It’s Not About Contraceptives, It’s About Privacy
Do the Republican candidates believe that American citizens have a right to privacy? Someone should ask them.
Saturday night’s debate had many odd moments, but none of them perhaps more odd than the exchange that was prompted largely by Rick Santorum’s previous comments about contraceptives and whether or not the states had the right to ban them. It was when George Stephanopolous turned the question on Mitt Romney, though, that things got interesting:
STEPHANOPOULOS: Governor Romney, do you believe that states have the right to ban contraception? Or is that trumped by a constitutional right to privacy?
ROMNEY: George, this is an unusual topic that you’re raising. States have a right to ban contraception? I can’t imagine a state banning contraception. I can’t imagine the circumstances where a state would want to do so, and if I were a governor of a state or…
STEPHANOPOULOS: Well, the Supreme Court has ruled —
ROMNEY: … or a — or a legislature of a state — I would totally and completely oppose any effort to ban contraception. So you’re asking — given the fact that there’s no state that wants to do so, and I don’t know of any candidate that wants to do so, you’re asking could it constitutionally be done? We can ask our constitutionalist here.
STEPHANOPOULOS: I’m sure Congressman Paul…
ROMNEY: OK, come on — come on back…
STEPHANOPOULOS: … asking you, do you believe that states have that right or not?
ROMNEY: George, I — I don’t know whether a state has a right to ban contraception. No state wants to. I mean, the idea of you putting forward things that states might want to do that no — no state wants to do and asking me whether they could do it or not is kind of a silly thing, I think.
STEPHANOPOULOS: Hold on a second. Governor, you went to Harvard Law School. You know very well this is based on…
ROMNEY: Has the Supreme Court — has the Supreme Court decided that states do not have the right to provide contraception? I…
STEPHANOPOULOS: Yes, they have. In 1965, Griswold v. Connecticut.
ROMNEY: The — I believe in the — that the law of the land is as spoken by the Supreme Court, and that if we disagree with the Supreme Court — and occasionally I do — then we have a process under the Constitution to change that decision. And it’s — it’s known as the amendment process.
And — and where we have — for instance, right now we’re having issues that relate to same-sex marriage. My view is, we should have a federal amendment of the Constitution defining marriage as a relationship between a man and a woman. But I know of — of no reason to talk about contraception in this regard.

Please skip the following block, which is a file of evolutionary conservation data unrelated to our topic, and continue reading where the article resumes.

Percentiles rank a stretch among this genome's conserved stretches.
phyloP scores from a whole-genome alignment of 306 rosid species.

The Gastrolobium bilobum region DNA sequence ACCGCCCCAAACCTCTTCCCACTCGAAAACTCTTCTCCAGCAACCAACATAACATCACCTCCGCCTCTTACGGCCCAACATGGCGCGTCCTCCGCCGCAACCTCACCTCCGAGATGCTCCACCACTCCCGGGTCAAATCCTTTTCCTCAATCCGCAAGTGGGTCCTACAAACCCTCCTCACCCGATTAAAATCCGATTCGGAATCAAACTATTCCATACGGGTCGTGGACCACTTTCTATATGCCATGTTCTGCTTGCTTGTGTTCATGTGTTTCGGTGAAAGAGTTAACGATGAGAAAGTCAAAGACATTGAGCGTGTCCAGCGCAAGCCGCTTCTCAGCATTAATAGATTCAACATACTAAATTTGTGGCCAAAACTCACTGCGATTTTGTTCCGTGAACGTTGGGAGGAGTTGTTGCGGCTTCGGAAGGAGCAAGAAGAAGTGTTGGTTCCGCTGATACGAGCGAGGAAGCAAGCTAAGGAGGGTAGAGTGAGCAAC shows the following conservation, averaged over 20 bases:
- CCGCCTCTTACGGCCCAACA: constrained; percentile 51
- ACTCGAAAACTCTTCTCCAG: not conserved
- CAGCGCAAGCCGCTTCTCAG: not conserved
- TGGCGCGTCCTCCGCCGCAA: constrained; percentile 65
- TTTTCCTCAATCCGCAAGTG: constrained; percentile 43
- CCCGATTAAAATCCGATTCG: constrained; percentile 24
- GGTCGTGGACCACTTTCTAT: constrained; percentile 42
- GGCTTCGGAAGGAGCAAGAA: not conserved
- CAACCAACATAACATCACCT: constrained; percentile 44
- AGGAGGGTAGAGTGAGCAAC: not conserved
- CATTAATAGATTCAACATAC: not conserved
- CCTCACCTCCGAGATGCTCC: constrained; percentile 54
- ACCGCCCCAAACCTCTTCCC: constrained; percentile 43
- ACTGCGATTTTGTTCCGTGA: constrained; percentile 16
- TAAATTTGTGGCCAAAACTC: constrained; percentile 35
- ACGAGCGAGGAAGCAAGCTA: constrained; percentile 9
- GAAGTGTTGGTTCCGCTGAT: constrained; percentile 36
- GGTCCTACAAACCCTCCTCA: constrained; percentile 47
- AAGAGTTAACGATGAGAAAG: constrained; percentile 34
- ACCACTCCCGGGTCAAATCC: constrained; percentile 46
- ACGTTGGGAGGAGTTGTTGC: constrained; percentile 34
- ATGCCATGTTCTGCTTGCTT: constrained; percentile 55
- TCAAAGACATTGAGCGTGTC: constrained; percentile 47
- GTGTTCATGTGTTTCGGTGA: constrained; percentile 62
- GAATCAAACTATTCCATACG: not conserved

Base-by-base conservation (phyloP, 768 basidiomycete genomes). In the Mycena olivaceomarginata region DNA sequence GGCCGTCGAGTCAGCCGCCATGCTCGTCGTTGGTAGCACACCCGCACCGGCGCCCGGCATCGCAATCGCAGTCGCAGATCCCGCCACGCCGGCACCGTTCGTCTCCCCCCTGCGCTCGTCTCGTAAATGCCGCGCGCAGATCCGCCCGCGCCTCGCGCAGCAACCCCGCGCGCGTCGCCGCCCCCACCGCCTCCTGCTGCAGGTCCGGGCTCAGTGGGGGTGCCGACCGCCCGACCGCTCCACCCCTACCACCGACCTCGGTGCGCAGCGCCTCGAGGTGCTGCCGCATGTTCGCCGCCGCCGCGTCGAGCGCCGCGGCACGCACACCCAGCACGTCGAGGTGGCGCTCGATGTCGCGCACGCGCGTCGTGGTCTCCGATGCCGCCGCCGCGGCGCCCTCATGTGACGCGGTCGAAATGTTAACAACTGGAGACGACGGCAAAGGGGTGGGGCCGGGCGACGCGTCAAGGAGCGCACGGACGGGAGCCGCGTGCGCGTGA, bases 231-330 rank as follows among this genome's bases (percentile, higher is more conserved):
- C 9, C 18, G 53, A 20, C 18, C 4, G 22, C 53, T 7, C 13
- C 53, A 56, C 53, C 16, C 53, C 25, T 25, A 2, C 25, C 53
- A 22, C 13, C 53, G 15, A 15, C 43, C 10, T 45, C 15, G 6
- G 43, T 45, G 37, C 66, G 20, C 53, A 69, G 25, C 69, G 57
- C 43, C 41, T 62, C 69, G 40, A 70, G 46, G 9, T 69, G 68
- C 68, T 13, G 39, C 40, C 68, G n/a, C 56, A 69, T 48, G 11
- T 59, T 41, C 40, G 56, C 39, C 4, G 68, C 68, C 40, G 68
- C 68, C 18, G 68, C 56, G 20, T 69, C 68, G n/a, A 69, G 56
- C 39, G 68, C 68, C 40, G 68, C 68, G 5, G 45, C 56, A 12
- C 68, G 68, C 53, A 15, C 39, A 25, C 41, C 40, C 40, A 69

STEPHANOPOULOS: But you’ve got the Supreme Court decision finding a right to privacy in the Constitution.
ROMNEY: I don’t believe they decided that correctly. In my view, Roe v. Wade was improperly decided. It was based upon that same principle. And in my view, if we had justices like Roberts, Alito, Thomas, and Scalia, and more justices like that, they might well decide to return this issue to states as opposed to saying it’s in the federal Constitution.
And by the way, if the people say it should be in the federal Constitution, then instead of having unelected judges stuff it in there when it’s not there, we should allow the people to express their own views through amendment and add it to the Constitution. But this idea that justice…
STEPHANOPOULOS: But should that be done in this case?
STEPHANOPOULOS: Should that be done in this case?
ROMNEY: Should this be done in the case — this case to allow states to ban contraception? No. States don’t want to ban contraception. So why would we try and put it in the Constitution?
With regards to gay marriage, I’ve told you, that’s when I would amend the Constitution. Contraception, it’s working just fine, just leave it alone.
(APPLAUSE) STEPHANOPOULOS: I understand that. But you’ve given two answers to the question. Do you believe that the Supreme Court should overturn it or not?
ROMNEY: Do I believe the Supreme Court should overturn…
(SOMEONE IN AUDIENCE YELLING)
ROMNEY: Do I believe the Supreme Court should overturn Roe v. Wade? Yes, I do.